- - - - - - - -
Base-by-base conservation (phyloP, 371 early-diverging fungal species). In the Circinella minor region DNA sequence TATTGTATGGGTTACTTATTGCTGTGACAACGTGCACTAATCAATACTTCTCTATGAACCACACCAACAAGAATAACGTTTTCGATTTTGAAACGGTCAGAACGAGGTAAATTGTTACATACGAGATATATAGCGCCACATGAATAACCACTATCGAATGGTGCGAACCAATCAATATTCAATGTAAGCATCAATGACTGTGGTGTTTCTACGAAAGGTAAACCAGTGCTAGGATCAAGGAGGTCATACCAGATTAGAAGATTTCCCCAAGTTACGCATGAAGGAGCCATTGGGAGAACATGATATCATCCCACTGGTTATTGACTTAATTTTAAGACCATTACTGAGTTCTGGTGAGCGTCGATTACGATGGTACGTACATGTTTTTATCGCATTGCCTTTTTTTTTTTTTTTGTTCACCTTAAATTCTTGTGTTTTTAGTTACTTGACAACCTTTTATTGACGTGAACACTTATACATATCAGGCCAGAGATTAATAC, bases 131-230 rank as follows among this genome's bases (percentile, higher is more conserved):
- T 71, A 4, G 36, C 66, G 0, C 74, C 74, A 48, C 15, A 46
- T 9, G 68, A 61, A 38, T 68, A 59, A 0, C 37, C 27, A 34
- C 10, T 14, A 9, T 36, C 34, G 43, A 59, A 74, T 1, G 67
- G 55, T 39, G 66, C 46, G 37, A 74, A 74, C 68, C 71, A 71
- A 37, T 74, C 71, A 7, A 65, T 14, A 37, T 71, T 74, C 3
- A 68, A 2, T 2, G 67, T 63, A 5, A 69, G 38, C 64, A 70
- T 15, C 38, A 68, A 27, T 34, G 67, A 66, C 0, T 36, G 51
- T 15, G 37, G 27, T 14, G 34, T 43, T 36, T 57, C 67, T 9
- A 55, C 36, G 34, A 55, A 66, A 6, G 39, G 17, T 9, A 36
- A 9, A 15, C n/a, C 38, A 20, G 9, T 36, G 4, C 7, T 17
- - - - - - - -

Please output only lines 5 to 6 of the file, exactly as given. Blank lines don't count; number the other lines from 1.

- G 55, T 39, G 66, C 46, G 37, A 74, A 74, C 68, C 71, A 71
- A 37, T 74, C 71, A 7, A 65, T 14, A 37, T 71, T 74, C 3